14. Marks JH, Lopez-Acevedo N, Krishnan B, Johnson MN, Montenegro GA, et al. True NOTES TME resection with splenic flexure release, high ligation of IMA, and side-to-end hand-sewn coloanal anastomosis. Surg Endosc 2016;30:4626-31.

15. Atallah S, Parra-Davila E, DeBeche-Adams T, Albert M, Larach S. Excision of a rectal neoplasm using robotic transanal surgery (RTS): a description of the technique. Tech Coloproctol 2012;16:389-92.

16. Atallah SB, Albert MR, deBeche-Adams TH, Larach SW. Robotic transanal minimally invasive surgery in a cadaveric model. Tech Coloproctol 2011;15:461-4.

17. Marks J, Ng S, Mak T. Robotic transanal surgery (RTAS) with utilization of a next-generation single-port system: a cadaveric feasibility study. Tech Coloproctol 2017;21:541-5.

18. Marks JH, Salem JF, Anderson BK, Josse JM, Schoonyoung HP. Single-port left colectomy: first clinical experience using the SP robot (rSILS). Tech Coloproctol 2020;24:57-63.

Cite This Article

Export citation file: BibTeX | EndNote | RIS

OAE Style

Kunkel E, Agarwal S, Martin C, Schoonyoung H, Marks JH. From TATA to single port robotic (SPr) taTME: approaches to distal rectal cancer. Mini-invasive Surg 2020;4:27.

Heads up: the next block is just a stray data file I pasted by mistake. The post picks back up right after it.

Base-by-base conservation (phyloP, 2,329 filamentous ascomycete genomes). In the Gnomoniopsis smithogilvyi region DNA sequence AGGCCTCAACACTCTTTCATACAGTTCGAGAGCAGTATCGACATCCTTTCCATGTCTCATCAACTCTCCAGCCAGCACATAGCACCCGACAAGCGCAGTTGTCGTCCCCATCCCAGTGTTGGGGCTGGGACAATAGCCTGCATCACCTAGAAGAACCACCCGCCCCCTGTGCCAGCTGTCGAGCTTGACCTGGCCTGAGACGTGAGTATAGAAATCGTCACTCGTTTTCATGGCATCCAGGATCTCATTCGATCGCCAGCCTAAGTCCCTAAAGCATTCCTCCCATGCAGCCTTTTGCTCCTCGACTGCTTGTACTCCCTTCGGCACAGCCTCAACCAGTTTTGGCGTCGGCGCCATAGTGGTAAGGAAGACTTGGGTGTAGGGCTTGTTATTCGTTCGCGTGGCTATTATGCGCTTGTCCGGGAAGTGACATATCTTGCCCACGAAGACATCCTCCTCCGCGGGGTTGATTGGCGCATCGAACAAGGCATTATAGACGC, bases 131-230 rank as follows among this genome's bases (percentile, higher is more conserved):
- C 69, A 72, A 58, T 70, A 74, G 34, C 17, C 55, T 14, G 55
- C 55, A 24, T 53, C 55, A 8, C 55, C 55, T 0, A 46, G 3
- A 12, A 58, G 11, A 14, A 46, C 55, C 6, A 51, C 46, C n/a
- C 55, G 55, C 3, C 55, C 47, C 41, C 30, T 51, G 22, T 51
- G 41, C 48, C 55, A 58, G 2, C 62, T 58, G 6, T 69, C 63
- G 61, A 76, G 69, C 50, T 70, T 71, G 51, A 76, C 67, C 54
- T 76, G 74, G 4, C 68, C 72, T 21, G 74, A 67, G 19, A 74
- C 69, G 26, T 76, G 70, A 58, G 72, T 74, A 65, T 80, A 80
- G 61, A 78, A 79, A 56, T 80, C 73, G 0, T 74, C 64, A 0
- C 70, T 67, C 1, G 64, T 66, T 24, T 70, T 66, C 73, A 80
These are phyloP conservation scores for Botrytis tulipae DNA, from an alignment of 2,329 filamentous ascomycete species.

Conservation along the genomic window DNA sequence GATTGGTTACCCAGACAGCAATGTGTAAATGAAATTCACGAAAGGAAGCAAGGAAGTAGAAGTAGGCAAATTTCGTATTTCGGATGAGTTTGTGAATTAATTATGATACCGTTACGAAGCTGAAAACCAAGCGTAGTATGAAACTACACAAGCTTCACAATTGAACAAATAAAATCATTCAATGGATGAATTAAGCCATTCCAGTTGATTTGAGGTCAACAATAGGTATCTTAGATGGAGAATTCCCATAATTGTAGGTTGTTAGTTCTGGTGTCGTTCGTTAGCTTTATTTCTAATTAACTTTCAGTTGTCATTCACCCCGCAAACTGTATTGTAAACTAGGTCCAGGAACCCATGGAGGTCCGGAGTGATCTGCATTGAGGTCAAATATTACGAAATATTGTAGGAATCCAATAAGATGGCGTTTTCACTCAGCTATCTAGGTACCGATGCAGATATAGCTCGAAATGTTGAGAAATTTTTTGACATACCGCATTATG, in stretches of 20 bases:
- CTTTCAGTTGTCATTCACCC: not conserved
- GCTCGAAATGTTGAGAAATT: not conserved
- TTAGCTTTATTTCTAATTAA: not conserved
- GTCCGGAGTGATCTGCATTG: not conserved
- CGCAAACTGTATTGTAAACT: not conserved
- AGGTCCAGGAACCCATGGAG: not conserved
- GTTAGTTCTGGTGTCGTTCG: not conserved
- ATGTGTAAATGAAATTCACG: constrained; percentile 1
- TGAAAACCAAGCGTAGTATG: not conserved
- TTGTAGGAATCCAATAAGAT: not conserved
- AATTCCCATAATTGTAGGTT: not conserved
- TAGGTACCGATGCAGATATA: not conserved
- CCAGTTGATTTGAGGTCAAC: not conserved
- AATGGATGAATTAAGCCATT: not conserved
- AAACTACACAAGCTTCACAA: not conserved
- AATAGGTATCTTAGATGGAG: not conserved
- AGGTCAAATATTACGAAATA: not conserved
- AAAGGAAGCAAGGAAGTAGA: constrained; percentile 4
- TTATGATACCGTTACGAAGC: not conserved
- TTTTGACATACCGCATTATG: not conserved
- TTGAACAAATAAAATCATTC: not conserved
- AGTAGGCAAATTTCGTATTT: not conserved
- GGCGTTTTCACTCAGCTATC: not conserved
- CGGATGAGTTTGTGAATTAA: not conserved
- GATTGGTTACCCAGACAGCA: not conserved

AMA Style

Kunkel E, Agarwal S, Martin C, Schoonyoung H, Marks JH. From TATA to single port robotic (SPr) taTME: approaches to distal rectal cancer. Mini-invasive Surgery. 2020; 4: 27.

Chicago/Turabian Style

Emily Kunkel, Samir Agarwal, Charles Martin, Henry Schoonyoung, John H Marks. 2020. "From TATA to single port robotic (SPr) taTME: approaches to distal rectal cancer" Mini-invasive Surgery. 4: 27.

ACS Style

Kunkel, E.; Agarwal S.; Martin C.; Schoonyoung H.; Marks JH. From TATA to single port robotic (SPr) taTME: approaches to distal rectal cancer. Mini-invasive. Surg. 2020, 4, 27.

About This Article

© The Author(s) 2020. Open Access This article is licensed under a Creative Commons Attribution 4.0 International License (, which permits unrestricted use, sharing, adaptation, distribution and reproduction in any medium or format, for any purpose, even commercially, as long as you give appropriate credit to the original author(s) and the source, provide a link to the Creative Commons license, and indicate if changes were made.

Data & Comments




Comments must be written in English. Spam, offensive content, impersonation, and private information will not be permitted. If any comment is reported and identified as inappropriate content by OAE staff, the comment will be removed without notice. If you have any queries or need any help, please contact us at

Download PDF
Cite This Article 10 clicks
Like This Article 43 likes
Share This Article
Scan the QR code for reading!
See Updates
Mini-invasive Surgery
ISSN 2574-1225 (Online)
Follow Us


All published articles are preserved here permanently:


All published articles are preserved here permanently: